Ari Schriber (Utrecht University): Sharīʿa, droit musulman, and Colonial Legality: The Conflict of “Paternity Claim” (istilḥāq) in Colonial-Era Moroccan Courts

Afternoon Talk on Islamic Law

  • Datum: 30.11.2023
  • Uhrzeit: 16:00
  • Ort: Hybrid-Veranstaltung

Ein Video des Vortrags finden Sie hier zum Nachstreamen:

Ari Schriber (Utrecht University): Sharīʿa, droit musulman, and Colonial Legality: The Conflict of “Paternity Claim” (istilḥāq) in Colonial-Era Moroccan Courts

Gastvortrag im Rahmen der Reihe „Afternoon Talks on Islamic Law“ am 30. November 2023.

© Max-Planck-Institut für ausländisches und internationales Privatrecht

About the speaker
Ari Schriber is Marie Skłodowska-Curie Postdoctoral Fellow at Utrecht University. His research interests lie at the intersection of 20th-century Islamic legal history and colonial history of the Middle East and North Africa. Schriber is particularly interested in investigating evolving traditions of Islamic court practice in colonial and post-colonial Morocco. He is currently preparing a monograph based on his doctoral thesis, Shari’a of the Colony: Judgeship, Proof, and Legal Modernity in Morocco, 1912-1965. Prior to coming to Utrecht, Schriber was Arts and Sciences Postdoctoral Fellow at the University of Toronto (2021-2023). He completed his PhD (2021) and Masters (2013) in the Department of Near Eastern Languages and Civilizations at Harvard University and holds a BA in Middle Eastern Studies and Religious Studies from the University of Virginiat.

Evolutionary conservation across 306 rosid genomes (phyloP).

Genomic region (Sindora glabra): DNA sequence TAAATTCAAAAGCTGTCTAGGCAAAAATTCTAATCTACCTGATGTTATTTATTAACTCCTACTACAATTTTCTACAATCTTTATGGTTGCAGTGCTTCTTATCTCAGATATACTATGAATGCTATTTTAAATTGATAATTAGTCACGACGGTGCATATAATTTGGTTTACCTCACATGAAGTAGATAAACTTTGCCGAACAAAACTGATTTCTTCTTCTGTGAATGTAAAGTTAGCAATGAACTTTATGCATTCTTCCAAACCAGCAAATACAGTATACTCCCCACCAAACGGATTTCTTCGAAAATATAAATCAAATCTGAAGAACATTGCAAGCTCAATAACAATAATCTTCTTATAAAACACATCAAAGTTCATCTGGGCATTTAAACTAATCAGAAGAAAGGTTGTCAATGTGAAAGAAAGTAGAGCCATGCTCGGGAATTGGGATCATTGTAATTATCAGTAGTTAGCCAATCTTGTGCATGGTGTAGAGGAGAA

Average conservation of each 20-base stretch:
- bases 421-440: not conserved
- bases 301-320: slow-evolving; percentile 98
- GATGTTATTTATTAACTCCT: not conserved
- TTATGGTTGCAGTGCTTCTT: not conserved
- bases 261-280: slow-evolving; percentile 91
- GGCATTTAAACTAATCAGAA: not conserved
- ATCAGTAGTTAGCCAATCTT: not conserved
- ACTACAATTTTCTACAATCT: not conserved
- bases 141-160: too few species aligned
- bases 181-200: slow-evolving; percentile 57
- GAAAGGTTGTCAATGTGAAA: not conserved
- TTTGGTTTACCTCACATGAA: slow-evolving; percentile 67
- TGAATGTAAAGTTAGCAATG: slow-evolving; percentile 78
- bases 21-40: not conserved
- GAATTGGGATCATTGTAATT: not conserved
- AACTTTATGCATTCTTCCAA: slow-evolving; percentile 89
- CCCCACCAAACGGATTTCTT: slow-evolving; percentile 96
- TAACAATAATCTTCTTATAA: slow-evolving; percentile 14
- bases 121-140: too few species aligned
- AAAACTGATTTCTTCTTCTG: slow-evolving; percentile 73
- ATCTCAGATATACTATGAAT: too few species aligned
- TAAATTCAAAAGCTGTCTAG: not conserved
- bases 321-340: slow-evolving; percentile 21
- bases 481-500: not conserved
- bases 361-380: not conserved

About the topic
How did colonial legalities impact the determination of paternity and inheritance in Islamic legal practice? Ari Schriber examines this question through the lens of shari’a courts in colonial-era Morocco. He will use a paradigmatic three-decade dispute (1922-1956) to delineate core conflicts between French colonial claims to Islamic law and regional Islamic legal traditions for resolving ambiguous paternity. The dispute revolved around the capacity for a child of an enslaved mother to inherit land from his father. Both colonial French courts and Moroccan shari’a courts claimed jurisdiction for the case, each claiming to issue a decision based on Islamic law — with starkly contradictory rulings. In accounting for this outcome, Ari Schriber focuses on the concept of “paternity claim” (istilḥāq) in the Mālikī school of Islamic law that revolves around the social-legal status of enslaved mothers calling particular attention to the pivotal role of fact-finding—evidence, proof, and procedure—as a paradigmatic tension between colonial claims to Islamic law and local traditions of Islamic court practice. Overall, he seeks to demonstrate the granular yet transformative impact of this tension in producing a competing version of Islamic law in the colonial and postcolonial state.



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